On our way south of Bekopaka, we start to see baobabs, and their number increase on our way to the famous Allée des Baobabs, or Alley of Baobabs near Morondava. We are unfortunate to have several serious problems with our 4WD, which means that our driver is reluctant to stop (his clutch doesn't work, the tank falls off and has to be tied to the bottom of the car, the car is difficult to start, and other, smaller issues) apart from many stops to try and keep the car moving. It means we arrive at the Allée des Baobabs much later than we had wanted. A crowd of tourists walks on the sandy road, locals try to look for opportunities to earn some money. I decide to concentrate on the enormous baobabs above me, the tallest and most elegant of all baobabs: the Andansonia Grandidieri.
Unlike other baobabs, this kind has a tall trunk, with branches only at the top. It only underlines their height, and makes them very photogenic. The iconic image is to see the sun set behind the line of baobabs, thus making their silhouettes stand out against the orange sky. It is indeed a fantastic sight. Madagascar actually has 6 out of 9 kinds of baobabs to be found worldwide. On our drive from Morondava to Tuléar, we see other kinds as well. In fact, we see so many baobabs, some of them clustered like those at the Allée des Baobabs, we end up finding those anonymous baobabs more attractive, if only because we have them solely for ourselves. We see amazingly thick baobabs, ones with thick branches, more elegant ones; sturdy, low ones, ones which seem to have been painted on by an artist but which turns out to be the work of nature.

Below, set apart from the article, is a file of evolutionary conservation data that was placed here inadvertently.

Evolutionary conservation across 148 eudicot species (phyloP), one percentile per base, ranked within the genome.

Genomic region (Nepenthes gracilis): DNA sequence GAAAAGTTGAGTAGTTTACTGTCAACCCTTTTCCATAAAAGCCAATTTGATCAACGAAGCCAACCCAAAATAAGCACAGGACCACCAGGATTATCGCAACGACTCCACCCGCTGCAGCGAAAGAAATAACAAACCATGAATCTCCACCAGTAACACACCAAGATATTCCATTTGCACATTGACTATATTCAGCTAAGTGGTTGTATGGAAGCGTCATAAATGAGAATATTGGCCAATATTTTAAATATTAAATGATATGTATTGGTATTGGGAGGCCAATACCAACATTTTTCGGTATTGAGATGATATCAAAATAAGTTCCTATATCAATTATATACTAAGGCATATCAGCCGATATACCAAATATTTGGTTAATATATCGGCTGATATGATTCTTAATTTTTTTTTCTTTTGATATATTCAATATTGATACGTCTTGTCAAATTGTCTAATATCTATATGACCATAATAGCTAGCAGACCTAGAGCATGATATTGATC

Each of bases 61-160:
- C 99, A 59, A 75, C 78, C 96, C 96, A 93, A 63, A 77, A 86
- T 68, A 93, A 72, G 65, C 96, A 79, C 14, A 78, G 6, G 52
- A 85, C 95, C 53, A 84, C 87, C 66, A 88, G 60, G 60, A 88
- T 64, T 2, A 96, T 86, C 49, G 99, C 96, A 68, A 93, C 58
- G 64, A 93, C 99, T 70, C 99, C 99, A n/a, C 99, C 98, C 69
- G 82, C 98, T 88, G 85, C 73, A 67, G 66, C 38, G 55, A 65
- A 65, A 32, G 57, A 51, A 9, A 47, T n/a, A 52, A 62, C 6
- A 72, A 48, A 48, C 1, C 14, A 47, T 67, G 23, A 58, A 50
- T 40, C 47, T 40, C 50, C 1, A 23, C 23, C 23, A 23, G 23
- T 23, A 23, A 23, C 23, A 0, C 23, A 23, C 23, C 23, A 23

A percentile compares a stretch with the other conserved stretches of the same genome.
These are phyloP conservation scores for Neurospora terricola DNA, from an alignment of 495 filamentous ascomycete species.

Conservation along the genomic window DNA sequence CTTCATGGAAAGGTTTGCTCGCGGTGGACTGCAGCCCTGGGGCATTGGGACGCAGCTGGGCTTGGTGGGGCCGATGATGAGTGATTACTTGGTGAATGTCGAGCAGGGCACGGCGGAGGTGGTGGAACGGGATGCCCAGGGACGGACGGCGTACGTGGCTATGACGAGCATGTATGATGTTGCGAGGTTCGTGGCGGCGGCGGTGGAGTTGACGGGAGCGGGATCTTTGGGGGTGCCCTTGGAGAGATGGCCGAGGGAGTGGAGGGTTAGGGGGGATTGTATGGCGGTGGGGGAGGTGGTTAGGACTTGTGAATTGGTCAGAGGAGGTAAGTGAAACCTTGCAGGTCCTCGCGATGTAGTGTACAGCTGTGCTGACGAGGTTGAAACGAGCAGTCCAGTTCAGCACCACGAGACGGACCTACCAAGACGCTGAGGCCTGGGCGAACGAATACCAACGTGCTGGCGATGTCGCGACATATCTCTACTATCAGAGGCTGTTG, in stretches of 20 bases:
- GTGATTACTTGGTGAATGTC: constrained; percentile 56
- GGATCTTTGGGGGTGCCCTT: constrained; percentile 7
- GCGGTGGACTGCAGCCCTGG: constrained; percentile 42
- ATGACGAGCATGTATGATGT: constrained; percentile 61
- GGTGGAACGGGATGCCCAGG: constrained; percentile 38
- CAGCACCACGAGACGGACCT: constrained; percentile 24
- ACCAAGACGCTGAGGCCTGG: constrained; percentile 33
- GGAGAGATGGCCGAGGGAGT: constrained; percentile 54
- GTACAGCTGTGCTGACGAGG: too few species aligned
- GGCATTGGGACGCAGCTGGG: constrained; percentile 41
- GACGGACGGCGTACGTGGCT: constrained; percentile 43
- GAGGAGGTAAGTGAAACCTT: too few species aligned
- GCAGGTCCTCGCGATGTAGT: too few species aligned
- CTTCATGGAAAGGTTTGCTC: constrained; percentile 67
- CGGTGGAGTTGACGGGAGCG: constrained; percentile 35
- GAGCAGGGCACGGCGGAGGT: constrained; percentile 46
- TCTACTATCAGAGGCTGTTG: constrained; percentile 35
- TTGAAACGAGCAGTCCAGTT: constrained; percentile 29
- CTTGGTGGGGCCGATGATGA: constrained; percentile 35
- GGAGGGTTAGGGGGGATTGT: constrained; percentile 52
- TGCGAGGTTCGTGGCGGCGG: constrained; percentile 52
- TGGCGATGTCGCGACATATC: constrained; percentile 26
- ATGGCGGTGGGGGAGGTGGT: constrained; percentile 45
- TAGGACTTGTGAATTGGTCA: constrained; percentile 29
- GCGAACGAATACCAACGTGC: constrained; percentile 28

Close to Belo sur Mer, we find a group of bottle-shaped baobabs, and buy baobab fruits on the market. At first, we think it is only possible to suck the hard seeds inside, until we discover that the seeds hide a nut which tastes like pistachio and they become a snack on our drive south. Our young driver is now also enthusiastically spotting baobabs, and on or long drives, it is the main reason for a stop. Many baobabs seem to have holes in them to climb, which I try, but it turns out a little harder than I expected. Actually, baobabs store an enormous amount of water in their trunks for dry periods, which explains their sturdiness. For days, we enjoy spotting baobabs, also because every single baobab is unique, after they disappear from the landscape on our way to the interior of the island.
Personal travel impressions both in words and images from Madagascar baobabs (). Clicking on the pictures enlarges them and enables you to send the picture as a free e-card or download it for personal use, for instance, on your weblog. Or click on the map above to visit more places close to Madagascar baobabs.
Read more about this site.